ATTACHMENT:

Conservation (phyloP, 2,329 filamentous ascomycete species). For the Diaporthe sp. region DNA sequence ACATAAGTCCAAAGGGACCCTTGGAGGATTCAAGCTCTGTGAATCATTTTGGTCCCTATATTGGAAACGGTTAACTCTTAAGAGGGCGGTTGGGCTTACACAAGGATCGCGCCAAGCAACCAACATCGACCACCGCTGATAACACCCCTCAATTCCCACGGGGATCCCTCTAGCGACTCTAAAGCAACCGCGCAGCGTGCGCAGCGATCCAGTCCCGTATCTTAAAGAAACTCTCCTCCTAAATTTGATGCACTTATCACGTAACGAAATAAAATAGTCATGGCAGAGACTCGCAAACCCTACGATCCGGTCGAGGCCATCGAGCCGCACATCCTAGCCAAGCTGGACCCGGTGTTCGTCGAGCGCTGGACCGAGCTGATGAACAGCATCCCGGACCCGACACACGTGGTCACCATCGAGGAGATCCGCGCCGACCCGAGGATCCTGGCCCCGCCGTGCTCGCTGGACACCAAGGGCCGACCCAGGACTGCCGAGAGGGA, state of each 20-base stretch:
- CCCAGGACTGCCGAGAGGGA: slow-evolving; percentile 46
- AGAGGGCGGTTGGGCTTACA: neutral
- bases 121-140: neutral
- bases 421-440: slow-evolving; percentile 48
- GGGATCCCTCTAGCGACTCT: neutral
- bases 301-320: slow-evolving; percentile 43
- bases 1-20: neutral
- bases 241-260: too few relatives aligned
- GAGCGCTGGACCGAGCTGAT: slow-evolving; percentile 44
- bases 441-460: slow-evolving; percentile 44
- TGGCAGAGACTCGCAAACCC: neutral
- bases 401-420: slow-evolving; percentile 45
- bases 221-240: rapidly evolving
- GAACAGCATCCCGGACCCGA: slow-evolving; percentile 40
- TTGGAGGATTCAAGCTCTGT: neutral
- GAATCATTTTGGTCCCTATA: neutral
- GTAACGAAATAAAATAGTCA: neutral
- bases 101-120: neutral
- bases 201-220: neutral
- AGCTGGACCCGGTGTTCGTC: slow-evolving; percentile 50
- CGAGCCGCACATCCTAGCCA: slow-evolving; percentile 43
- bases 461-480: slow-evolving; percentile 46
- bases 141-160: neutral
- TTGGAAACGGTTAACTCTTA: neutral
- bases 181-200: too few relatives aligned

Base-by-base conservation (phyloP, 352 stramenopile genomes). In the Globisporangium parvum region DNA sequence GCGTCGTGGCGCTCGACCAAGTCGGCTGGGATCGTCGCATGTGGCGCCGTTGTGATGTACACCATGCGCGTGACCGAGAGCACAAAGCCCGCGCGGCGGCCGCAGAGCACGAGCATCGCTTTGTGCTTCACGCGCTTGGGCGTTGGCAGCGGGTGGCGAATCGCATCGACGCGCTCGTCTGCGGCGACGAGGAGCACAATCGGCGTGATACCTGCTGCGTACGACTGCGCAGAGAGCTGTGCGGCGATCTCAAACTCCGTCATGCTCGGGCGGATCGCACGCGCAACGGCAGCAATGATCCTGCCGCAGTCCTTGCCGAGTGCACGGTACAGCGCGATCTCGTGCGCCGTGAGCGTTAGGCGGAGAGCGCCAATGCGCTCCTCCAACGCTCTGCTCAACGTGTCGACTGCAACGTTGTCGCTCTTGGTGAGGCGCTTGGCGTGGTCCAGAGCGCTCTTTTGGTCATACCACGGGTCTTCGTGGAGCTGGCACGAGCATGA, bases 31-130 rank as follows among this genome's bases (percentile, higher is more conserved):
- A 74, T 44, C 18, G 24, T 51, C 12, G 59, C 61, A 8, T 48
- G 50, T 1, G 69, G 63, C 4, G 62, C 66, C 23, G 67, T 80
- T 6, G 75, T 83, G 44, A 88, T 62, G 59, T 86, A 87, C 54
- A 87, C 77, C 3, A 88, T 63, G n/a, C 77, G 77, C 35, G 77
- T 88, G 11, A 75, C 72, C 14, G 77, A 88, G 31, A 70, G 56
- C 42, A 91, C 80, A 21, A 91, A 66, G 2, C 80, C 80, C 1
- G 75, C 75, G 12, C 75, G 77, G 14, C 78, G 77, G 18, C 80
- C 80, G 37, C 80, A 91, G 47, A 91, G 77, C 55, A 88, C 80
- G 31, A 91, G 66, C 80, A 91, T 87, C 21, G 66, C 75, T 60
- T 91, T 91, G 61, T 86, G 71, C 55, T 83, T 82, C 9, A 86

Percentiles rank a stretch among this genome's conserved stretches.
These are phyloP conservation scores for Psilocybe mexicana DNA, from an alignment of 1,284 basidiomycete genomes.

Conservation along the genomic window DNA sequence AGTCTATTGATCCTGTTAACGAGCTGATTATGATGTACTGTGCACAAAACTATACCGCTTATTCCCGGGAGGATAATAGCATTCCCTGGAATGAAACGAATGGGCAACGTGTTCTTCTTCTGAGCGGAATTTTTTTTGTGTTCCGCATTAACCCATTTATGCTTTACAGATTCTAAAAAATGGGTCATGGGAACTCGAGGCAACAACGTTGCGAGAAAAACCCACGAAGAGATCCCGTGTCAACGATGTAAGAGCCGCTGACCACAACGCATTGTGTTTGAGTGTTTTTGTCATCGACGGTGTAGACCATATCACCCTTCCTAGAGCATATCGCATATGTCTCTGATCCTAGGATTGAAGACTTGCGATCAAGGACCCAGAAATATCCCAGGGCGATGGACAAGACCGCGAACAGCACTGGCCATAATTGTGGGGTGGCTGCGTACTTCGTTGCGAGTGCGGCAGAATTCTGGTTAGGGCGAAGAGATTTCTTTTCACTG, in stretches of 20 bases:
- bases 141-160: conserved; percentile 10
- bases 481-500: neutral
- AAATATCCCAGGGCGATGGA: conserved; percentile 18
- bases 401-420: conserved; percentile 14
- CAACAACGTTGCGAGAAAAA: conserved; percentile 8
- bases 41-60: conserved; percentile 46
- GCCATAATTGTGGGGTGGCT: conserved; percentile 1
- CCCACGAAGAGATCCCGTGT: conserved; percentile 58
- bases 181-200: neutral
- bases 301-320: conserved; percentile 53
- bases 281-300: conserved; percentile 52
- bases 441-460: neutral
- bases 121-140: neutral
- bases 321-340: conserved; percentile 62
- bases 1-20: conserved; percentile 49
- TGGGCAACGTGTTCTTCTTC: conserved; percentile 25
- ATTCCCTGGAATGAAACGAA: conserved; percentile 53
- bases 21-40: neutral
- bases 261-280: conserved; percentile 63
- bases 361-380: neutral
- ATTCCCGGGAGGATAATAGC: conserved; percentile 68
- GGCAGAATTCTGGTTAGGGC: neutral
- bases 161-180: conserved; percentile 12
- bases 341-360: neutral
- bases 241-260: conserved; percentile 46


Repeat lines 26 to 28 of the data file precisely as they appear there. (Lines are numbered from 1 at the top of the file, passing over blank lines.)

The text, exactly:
- bases 181-200: too few relatives aligned

Base-by-base conservation (phyloP, 352 stramenopile genomes). In the Globisporangium parvum region DNA sequence GCGTCGTGGCGCTCGACCAAGTCGGCTGGGATCGTCGCATGTGGCGCCGTTGTGATGTACACCATGCGCGTGACCGAGAGCACAAAGCCCGCGCGGCGGCCGCAGAGCACGAGCATCGCTTTGTGCTTCACGCGCTTGGGCGTTGGCAGCGGGTGGCGAATCGCATCGACGCGCTCGTCTGCGGCGACGAGGAGCACAATCGGCGTGATACCTGCTGCGTACGACTGCGCAGAGAGCTGTGCGGCGATCTCAAACTCCGTCATGCTCGGGCGGATCGCACGCGCAACGGCAGCAATGATCCTGCCGCAGTCCTTGCCGAGTGCACGGTACAGCGCGATCTCGTGCGCCGTGAGCGTTAGGCGGAGAGCGCCAATGCGCTCCTCCAACGCTCTGCTCAACGTGTCGACTGCAACGTTGTCGCTCTTGGTGAGGCGCTTGGCGTGGTCCAGAGCGCTCTTTTGGTCATACCACGGGTCTTCGTGGAGCTGGCACGAGCATGA, bases 31-130 rank as follows among this genome's bases (percentile, higher is more conserved):
- A 74, T 44, C 18, G 24, T 51, C 12, G 59, C 61, A 8, T 48